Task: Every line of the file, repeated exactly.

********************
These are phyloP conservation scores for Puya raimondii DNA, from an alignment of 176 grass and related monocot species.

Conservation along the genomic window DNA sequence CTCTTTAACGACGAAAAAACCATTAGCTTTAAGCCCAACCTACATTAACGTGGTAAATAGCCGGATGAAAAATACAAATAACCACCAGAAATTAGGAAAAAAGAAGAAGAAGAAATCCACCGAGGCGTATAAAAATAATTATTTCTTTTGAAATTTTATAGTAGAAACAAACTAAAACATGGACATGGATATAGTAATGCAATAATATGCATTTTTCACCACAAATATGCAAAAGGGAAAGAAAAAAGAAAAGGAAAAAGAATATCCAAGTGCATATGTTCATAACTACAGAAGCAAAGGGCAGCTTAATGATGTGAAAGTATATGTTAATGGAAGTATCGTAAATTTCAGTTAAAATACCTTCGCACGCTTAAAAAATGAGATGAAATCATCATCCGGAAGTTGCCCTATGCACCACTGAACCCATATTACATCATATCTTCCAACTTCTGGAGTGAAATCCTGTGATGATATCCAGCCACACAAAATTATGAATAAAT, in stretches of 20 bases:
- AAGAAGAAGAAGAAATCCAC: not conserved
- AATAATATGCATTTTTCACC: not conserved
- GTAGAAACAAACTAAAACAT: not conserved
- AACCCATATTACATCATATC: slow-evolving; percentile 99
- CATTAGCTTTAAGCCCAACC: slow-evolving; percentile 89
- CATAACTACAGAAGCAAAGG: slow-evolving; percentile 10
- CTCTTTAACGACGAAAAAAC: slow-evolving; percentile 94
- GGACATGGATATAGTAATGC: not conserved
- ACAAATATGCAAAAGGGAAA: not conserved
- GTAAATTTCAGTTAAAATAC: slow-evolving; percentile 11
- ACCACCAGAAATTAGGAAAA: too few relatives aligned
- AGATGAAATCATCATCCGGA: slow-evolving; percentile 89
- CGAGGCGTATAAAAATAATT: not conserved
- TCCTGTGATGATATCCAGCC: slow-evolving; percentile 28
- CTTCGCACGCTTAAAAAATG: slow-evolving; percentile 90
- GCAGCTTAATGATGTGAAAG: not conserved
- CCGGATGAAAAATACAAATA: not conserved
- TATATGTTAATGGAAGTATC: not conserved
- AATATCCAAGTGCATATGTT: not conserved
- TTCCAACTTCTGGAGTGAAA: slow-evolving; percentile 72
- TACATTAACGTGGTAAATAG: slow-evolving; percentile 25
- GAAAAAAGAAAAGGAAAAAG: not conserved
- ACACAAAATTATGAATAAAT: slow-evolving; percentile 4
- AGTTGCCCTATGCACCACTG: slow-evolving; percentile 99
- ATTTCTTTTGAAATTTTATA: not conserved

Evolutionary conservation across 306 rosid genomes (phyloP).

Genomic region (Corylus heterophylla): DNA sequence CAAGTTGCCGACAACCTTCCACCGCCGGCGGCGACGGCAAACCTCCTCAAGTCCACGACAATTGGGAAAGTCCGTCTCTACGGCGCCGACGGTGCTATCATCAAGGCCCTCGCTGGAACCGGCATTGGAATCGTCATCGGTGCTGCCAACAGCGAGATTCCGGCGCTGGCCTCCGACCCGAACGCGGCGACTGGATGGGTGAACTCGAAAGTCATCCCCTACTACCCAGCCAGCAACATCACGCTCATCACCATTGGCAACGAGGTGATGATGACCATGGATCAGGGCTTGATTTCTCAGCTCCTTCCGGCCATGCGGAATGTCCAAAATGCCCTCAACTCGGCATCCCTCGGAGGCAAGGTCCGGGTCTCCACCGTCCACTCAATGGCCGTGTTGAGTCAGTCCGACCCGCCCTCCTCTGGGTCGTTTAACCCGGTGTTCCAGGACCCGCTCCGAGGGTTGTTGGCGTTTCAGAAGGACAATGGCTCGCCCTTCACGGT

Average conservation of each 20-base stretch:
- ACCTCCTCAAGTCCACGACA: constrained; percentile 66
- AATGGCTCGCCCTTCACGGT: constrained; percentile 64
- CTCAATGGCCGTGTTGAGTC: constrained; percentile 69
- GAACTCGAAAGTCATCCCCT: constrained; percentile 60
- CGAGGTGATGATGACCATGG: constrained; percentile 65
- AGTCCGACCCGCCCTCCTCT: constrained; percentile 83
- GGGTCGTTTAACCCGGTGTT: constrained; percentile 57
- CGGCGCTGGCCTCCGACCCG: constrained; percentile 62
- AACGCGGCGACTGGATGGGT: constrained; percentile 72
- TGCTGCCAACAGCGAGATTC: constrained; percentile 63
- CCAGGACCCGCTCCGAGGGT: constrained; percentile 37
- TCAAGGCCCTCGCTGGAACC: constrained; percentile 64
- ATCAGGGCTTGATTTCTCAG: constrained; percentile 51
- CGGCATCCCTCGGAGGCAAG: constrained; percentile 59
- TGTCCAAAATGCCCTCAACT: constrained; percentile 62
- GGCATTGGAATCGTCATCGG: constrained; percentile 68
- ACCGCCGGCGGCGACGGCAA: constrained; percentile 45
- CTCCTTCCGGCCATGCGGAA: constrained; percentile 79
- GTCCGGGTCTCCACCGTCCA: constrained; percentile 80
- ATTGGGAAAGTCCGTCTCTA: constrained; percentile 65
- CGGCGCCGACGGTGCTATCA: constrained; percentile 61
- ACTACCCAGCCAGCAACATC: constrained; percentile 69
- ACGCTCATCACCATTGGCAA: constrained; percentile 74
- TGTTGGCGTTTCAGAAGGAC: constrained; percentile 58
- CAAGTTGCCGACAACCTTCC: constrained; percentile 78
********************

These are phyloP conservation scores for Puya raimondii DNA, from an alignment of 176 grass and related monocot species.

Conservation along the genomic window DNA sequence CTCTTTAACGACGAAAAAACCATTAGCTTTAAGCCCAACCTACATTAACGTGGTAAATAGCCGGATGAAAAATACAAATAACCACCAGAAATTAGGAAAAAAGAAGAAGAAGAAATCCACCGAGGCGTATAAAAATAATTATTTCTTTTGAAATTTTATAGTAGAAACAAACTAAAACATGGACATGGATATAGTAATGCAATAATATGCATTTTTCACCACAAATATGCAAAAGGGAAAGAAAAAAGAAAAGGAAAAAGAATATCCAAGTGCATATGTTCATAACTACAGAAGCAAAGGGCAGCTTAATGATGTGAAAGTATATGTTAATGGAAGTATCGTAAATTTCAGTTAAAATACCTTCGCACGCTTAAAAAATGAGATGAAATCATCATCCGGAAGTTGCCCTATGCACCACTGAACCCATATTACATCATATCTTCCAACTTCTGGAGTGAAATCCTGTGATGATATCCAGCCACACAAAATTATGAATAAAT, in stretches of 20 bases:
- AAGAAGAAGAAGAAATCCAC: not conserved
- AATAATATGCATTTTTCACC: not conserved
- GTAGAAACAAACTAAAACAT: not conserved
- AACCCATATTACATCATATC: slow-evolving; percentile 99
- CATTAGCTTTAAGCCCAACC: slow-evolving; percentile 89
- CATAACTACAGAAGCAAAGG: slow-evolving; percentile 10
- CTCTTTAACGACGAAAAAAC: slow-evolving; percentile 94
- GGACATGGATATAGTAATGC: not conserved
- ACAAATATGCAAAAGGGAAA: not conserved
- GTAAATTTCAGTTAAAATAC: slow-evolving; percentile 11
- ACCACCAGAAATTAGGAAAA: too few relatives aligned
- AGATGAAATCATCATCCGGA: slow-evolving; percentile 89
- CGAGGCGTATAAAAATAATT: not conserved
- TCCTGTGATGATATCCAGCC: slow-evolving; percentile 28
- CTTCGCACGCTTAAAAAATG: slow-evolving; percentile 90
- GCAGCTTAATGATGTGAAAG: not conserved
- CCGGATGAAAAATACAAATA: not conserved
- TATATGTTAATGGAAGTATC: not conserved
- AATATCCAAGTGCATATGTT: not conserved
- TTCCAACTTCTGGAGTGAAA: slow-evolving; percentile 72
- TACATTAACGTGGTAAATAG: slow-evolving; percentile 25
- GAAAAAAGAAAAGGAAAAAG: not conserved
- ACACAAAATTATGAATAAAT: slow-evolving; percentile 4
- AGTTGCCCTATGCACCACTG: slow-evolving; percentile 99
- ATTTCTTTTGAAATTTTATA: not conserved

Evolutionary conservation across 306 rosid genomes (phyloP).

Genomic region (Corylus heterophylla): DNA sequence CAAGTTGCCGACAACCTTCCACCGCCGGCGGCGACGGCAAACCTCCTCAAGTCCACGACAATTGGGAAAGTCCGTCTCTACGGCGCCGACGGTGCTATCATCAAGGCCCTCGCTGGAACCGGCATTGGAATCGTCATCGGTGCTGCCAACAGCGAGATTCCGGCGCTGGCCTCCGACCCGAACGCGGCGACTGGATGGGTGAACTCGAAAGTCATCCCCTACTACCCAGCCAGCAACATCACGCTCATCACCATTGGCAACGAGGTGATGATGACCATGGATCAGGGCTTGATTTCTCAGCTCCTTCCGGCCATGCGGAATGTCCAAAATGCCCTCAACTCGGCATCCCTCGGAGGCAAGGTCCGGGTCTCCACCGTCCACTCAATGGCCGTGTTGAGTCAGTCCGACCCGCCCTCCTCTGGGTCGTTTAACCCGGTGTTCCAGGACCCGCTCCGAGGGTTGTTGGCGTTTCAGAAGGACAATGGCTCGCCCTTCACGGT

Average conservation of each 20-base stretch:
- ACCTCCTCAAGTCCACGACA: constrained; percentile 66
- AATGGCTCGCCCTTCACGGT: constrained; percentile 64
- CTCAATGGCCGTGTTGAGTC: constrained; percentile 69
- GAACTCGAAAGTCATCCCCT: constrained; percentile 60
- CGAGGTGATGATGACCATGG: constrained; percentile 65
- AGTCCGACCCGCCCTCCTCT: constrained; percentile 83
- GGGTCGTTTAACCCGGTGTT: constrained; percentile 57
- CGGCGCTGGCCTCCGACCCG: constrained; percentile 62
- AACGCGGCGACTGGATGGGT: constrained; percentile 72
- TGCTGCCAACAGCGAGATTC: constrained; percentile 63
- CCAGGACCCGCTCCGAGGGT: constrained; percentile 37
- TCAAGGCCCTCGCTGGAACC: constrained; percentile 64
- ATCAGGGCTTGATTTCTCAG: constrained; percentile 51
- CGGCATCCCTCGGAGGCAAG: constrained; percentile 59
- TGTCCAAAATGCCCTCAACT: constrained; percentile 62
- GGCATTGGAATCGTCATCGG: constrained; percentile 68
- ACCGCCGGCGGCGACGGCAA: constrained; percentile 45
- CTCCTTCCGGCCATGCGGAA: constrained; percentile 79
- GTCCGGGTCTCCACCGTCCA: constrained; percentile 80
- ATTGGGAAAGTCCGTCTCTA: constrained; percentile 65
- CGGCGCCGACGGTGCTATCA: constrained; percentile 61
- ACTACCCAGCCAGCAACATC: constrained; percentile 69
- ACGCTCATCACCATTGGCAA: constrained; percentile 74
- TGTTGGCGTTTCAGAAGGAC: constrained; percentile 58
- CAAGTTGCCGACAACCTTCC: constrained; percentile 78